To return to G.L. Jessop. In another match at Bradford in 1900, he hit at least fifteen balls over the boundary line in the course of his two innings. The very detailed press reports make this quite clear. We shall never, alas, know how many “sixes” he achieved during his career, but it must have been a vast number. I suppose that today he would be regarded as too “unsound” to appear in Test cricket. Since the change of law in 1910, the most consistent hitter of sixes has been A. W. Wellard, who easily tops the list of those who have scored many sixes in a season:
72 A. W. Wellard 1935
57 A. W. Wellard 1936
57 A. W. Wellard 1938
51 A. W. Wellard 1933
49, J. H. Edrich, 1965
48 A. W. Carr 1925
46 F. Barratt, 1928
40 H. T. Bartlett, 1938
Others who have passed the total of 30 include Barratt, Constantine, Hammond, K. G. Macleod, Watt, W. J. Stewart, Jim Parks, C. K. Nayudu, Whittaker (twice), Gimblett, Jim Smith, Marner, and C. C. Smart. Let us hope that Majid also reaches this total by the end of the season. According to some reports, he is nicknamed “The Assassin.” He reminds me somewhat of Keith Miller, who used to slaughter the bowlers so dramatically.
But I do not suppose he will ever match A. Wellard’s fantastic total of over 500 sixes in his whole career, which provided him with over one-quarter of his total aggregate of runs.
Majid’s innings are simply bristling with records. Few people, surely, have ever reached a hundred with 86 runs (9 sixes, 8 fours) made in boundaries, nor can many batsmen have scored more runs in an innings that lasted only an hour and a half. There is G. L. Jessop’s 191 in 90 minutes already mentioned, Alletson’s 189 in 90 minutes v. Sussex in 1911, and J. J. Lyons made 149 in 90 minutes v. MCC at Lord’s in 1893; but who else approaches this?
Majid Khan also scored 30 runs in an over, which has been surpassed only four times: by Alletson’s 34 (there were two no-balls), Inman’s 32, Smart’s 32, and Wellard’s 31. There is then the matter of four sixes off consecutive balls in one over. Wellard twice hit five sixes off five balls, and J. D. Lindsay, the South African, also performed the feat against Essex in 1961. Four consecutive sixes in one over have been achieved by R. E. Foster (off W. G. Grace) at Oxford in 1900, J. H. Parsons (off O. C. Scott) at Edgebaston in 1928, R. Benaud (off R. Tattersall) at Scarborough in 1953, and D. W. White (off J. D. Piachaud) at Oxford in 1960, and I believe that D’Oliveira performed the feat in a first-class match at Nairobi in February 1962. In earlier days, C. I. Thornton, the longest hitter of all time, and V. F. S. Crawford also hit four consecutive “sixes.”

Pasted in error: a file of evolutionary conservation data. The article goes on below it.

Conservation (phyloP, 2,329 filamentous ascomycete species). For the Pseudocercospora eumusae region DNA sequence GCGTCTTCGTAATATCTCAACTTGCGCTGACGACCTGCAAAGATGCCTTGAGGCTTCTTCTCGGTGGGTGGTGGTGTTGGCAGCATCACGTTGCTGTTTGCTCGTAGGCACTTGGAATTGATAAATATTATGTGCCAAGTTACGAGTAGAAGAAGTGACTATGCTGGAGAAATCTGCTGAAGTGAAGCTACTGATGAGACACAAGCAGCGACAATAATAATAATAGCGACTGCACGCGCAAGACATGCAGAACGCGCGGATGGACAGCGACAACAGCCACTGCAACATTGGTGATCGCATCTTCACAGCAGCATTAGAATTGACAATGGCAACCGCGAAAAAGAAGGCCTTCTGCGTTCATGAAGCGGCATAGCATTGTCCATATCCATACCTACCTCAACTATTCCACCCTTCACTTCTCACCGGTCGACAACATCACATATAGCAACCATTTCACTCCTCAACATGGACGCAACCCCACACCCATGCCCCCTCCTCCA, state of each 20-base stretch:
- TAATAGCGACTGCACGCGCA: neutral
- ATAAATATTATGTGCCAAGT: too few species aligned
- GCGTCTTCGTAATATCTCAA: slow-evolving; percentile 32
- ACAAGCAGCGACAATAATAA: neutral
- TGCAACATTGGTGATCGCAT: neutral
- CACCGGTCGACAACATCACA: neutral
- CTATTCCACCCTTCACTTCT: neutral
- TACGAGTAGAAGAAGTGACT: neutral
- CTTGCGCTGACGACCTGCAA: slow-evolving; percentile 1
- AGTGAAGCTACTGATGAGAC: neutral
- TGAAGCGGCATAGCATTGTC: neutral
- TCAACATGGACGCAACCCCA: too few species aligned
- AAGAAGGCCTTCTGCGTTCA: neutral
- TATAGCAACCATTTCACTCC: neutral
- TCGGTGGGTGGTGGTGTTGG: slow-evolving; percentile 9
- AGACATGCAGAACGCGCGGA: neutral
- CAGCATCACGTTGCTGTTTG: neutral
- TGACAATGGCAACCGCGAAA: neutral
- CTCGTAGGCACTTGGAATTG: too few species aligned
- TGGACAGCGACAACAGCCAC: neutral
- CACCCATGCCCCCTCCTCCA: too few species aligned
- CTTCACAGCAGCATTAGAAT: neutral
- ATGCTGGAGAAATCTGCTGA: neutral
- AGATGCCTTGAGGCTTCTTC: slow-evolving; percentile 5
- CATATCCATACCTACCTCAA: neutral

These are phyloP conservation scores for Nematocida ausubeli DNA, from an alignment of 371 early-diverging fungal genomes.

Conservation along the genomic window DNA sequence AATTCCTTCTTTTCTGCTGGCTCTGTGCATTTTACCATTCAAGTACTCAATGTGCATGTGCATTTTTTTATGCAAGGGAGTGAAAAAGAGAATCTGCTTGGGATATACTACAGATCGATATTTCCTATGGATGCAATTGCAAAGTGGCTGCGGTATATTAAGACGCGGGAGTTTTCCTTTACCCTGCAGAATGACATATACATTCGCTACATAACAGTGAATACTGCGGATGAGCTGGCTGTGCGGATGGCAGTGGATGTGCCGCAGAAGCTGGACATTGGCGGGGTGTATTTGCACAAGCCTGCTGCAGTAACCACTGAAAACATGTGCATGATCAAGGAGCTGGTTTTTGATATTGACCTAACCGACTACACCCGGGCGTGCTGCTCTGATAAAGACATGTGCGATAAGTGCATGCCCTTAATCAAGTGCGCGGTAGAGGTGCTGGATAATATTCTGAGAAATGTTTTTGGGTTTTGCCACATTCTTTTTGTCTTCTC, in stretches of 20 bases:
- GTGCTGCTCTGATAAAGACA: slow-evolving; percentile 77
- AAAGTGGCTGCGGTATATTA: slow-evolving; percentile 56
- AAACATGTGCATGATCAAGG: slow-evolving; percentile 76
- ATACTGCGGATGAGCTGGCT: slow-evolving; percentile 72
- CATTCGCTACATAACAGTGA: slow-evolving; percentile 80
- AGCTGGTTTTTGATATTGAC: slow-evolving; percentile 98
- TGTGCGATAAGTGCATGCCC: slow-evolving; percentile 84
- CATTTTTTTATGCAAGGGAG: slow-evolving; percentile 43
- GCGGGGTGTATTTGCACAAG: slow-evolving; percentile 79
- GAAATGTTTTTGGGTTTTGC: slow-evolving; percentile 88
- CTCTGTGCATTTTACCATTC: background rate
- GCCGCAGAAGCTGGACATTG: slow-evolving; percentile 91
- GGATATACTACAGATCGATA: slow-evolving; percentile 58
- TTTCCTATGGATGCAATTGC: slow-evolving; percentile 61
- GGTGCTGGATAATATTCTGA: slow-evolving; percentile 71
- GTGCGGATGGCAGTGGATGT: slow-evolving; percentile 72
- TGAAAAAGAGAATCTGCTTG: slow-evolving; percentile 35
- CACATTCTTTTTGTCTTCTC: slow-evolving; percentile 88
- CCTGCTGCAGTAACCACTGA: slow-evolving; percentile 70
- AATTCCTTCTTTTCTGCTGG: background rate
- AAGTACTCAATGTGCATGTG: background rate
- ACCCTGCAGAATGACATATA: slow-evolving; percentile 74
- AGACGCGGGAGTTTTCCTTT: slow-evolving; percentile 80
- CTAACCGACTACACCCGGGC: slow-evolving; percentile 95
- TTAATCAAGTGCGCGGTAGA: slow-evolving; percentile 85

There is all the difference between crude swipes to mid-wicket and the straight-driven six. Majid’s hitting was good. To quote Peter West from The Times: “This was a thrilling exhibition of controlled scientific hitting. Crude shots were rare indeed. The ball never found the edge of Majid’s bat until he was past his hundred.” And the bowlers were all front-line ones. In other words,
“far unlike the modern way
Of blocking every ball at play,
He firmly stands with bat upright
And strikes with his athletic might,
Sends forth the ball across the mead,
And scores six notches for the deed.”
These lines might have been written expressly for Majid Khan, amid the “modern” setting of 1967. They were written for John Frederick, Duke of Dorset. And the date is 1773. It seems that some of the spectators at Swansea felt that the Pakistan second innings should have been declared closed earlier, and at the height of Majid Khan glory, they began to protest with some slow hand-clapping!
Majid Khan Innings at Swansea: Stroke by Stroke.
1 1 4 4 4 6 4 6 16 1 1 1 1 1 6 2 1 6 6 6 6 6 4 1 1 4 1 1 4 2 4 1 1 6 4 4 6 1 1 1 6 1 6 1 1 and remains at 147, not out in just 89 minutes.
Here’s the latest list of the most sixes in a match.